Front Levers and Back Levers

April 27, 2010 // Al Kavadlo

Back lever on pull-up bar

All of our body’s movements are performed through a system of pulleys and levers; your arms and legs are complex machinery, but they move under basic principals of physics and gravity. Front levers and back levers are an exaggerated example of that. What makes front levers and back levers unique is that instead of using leverage in your favor (like you do during a deadlift) you’re doing the opposite–using primarily your arms to move the rest of your body!

Front levers and back levers are two challenging exercises that require tremendous core strength as well as a powerful upper-body. Practicing towards these movements can build serious strength in your arms, chest, back and abs. Perhaps more importantly, levers train you to use your muscles to work together, which is how to utilize them most effectively.

Front lever on parallel bars

Front Levers
A front lever involves holding your body out in a straight line parallel to the ground with your hands grasping a bar(s) or ring(s). Your chest faces upwards. Note the placement of the hands is closer to being over the hips than it is to the shoulders. In addition to thinking about keeping your abs tight and extending your back, you need to be actively pulling your hands down towards your hips, engaging your lats, triceps and chest. A pullover is a great exercise to build strength for this movement.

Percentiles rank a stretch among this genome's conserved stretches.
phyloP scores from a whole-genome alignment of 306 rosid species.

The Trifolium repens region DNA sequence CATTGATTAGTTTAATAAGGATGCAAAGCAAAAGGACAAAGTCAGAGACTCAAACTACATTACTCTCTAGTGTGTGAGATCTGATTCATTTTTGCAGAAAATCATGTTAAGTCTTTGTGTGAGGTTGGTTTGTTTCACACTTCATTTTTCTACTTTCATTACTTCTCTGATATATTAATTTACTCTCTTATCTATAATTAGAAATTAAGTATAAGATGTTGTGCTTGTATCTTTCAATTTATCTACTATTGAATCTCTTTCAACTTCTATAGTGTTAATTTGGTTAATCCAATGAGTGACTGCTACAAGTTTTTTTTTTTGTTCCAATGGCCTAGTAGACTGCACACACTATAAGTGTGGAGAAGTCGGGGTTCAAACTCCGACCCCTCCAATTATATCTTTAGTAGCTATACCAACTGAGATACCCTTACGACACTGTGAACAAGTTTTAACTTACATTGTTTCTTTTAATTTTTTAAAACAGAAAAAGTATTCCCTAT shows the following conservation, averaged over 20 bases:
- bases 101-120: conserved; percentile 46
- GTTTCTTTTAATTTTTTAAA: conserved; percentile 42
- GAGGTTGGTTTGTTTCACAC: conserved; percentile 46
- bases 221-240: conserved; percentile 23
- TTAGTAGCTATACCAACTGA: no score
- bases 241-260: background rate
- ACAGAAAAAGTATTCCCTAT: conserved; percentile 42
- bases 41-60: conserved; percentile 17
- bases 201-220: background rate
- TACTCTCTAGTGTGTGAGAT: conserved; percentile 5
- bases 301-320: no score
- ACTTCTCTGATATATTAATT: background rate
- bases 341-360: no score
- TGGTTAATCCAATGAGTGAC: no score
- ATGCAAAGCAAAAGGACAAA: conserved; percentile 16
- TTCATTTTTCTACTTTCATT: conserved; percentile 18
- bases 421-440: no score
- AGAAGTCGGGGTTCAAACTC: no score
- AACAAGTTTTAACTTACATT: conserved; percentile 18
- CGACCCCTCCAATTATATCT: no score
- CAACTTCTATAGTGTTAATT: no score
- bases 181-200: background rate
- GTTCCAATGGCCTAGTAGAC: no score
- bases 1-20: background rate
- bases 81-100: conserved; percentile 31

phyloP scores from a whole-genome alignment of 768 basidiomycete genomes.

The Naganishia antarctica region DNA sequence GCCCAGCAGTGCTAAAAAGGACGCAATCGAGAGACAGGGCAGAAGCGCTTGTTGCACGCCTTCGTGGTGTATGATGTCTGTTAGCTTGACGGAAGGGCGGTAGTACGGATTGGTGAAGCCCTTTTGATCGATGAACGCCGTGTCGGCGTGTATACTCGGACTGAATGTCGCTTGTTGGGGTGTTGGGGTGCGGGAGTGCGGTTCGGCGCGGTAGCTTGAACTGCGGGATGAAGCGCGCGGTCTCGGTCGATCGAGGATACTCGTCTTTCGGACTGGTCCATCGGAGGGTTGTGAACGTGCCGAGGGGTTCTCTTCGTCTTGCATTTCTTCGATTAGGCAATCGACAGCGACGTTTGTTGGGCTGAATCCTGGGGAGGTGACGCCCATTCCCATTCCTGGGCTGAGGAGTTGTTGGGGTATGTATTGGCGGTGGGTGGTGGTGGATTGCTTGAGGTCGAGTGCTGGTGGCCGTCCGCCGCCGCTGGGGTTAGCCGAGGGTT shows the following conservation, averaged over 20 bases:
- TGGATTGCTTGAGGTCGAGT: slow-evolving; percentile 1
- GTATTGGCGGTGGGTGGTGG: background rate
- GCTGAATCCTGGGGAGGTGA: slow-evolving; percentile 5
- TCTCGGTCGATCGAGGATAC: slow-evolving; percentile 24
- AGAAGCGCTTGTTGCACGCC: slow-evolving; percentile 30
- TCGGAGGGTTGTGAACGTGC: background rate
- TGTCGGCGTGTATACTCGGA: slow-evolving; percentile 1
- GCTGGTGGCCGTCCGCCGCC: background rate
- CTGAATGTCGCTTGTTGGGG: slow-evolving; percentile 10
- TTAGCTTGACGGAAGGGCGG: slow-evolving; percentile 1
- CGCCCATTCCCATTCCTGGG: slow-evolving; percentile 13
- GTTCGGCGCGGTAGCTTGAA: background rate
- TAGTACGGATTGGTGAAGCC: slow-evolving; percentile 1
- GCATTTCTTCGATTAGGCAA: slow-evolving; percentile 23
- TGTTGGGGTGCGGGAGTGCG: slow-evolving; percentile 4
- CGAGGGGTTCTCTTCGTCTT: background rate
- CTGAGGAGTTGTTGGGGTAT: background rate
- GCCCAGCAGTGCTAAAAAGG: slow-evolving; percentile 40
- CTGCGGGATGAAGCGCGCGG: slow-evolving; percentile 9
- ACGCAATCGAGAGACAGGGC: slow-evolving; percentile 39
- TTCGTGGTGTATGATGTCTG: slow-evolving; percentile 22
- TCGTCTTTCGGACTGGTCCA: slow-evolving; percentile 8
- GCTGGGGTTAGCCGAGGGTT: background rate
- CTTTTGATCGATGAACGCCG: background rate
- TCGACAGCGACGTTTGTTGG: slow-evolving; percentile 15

Back Levers
A back lever is the same idea but now you are facing downward. These are also best performed with a pronated (overhand) grip. Keeping a narrow grip is also a good idea as it allows you to leverage some of your weight against your arms. A great way to practice performing a back lever is to lower yourself down into it slowly and/or use a bent knee position to progress to the full version. As you drop into position, pitch your chest forward to wind up with your hands over your hips.

Front lever with one knee bent

Like the human flag, front levers and back levers can also be performed on parallel bars. There are subtle differences between the two that I encourage you to explore for yourself. Also, remember that levers can be easier when using a bent knee position. Performing a front lever with a split-legged position or with just one knee bent also works as a great variation on the way towards the full lever position. Experienced trainees might want to challenge themselves by practicing towards a one arm lever–you can always find a new challenge!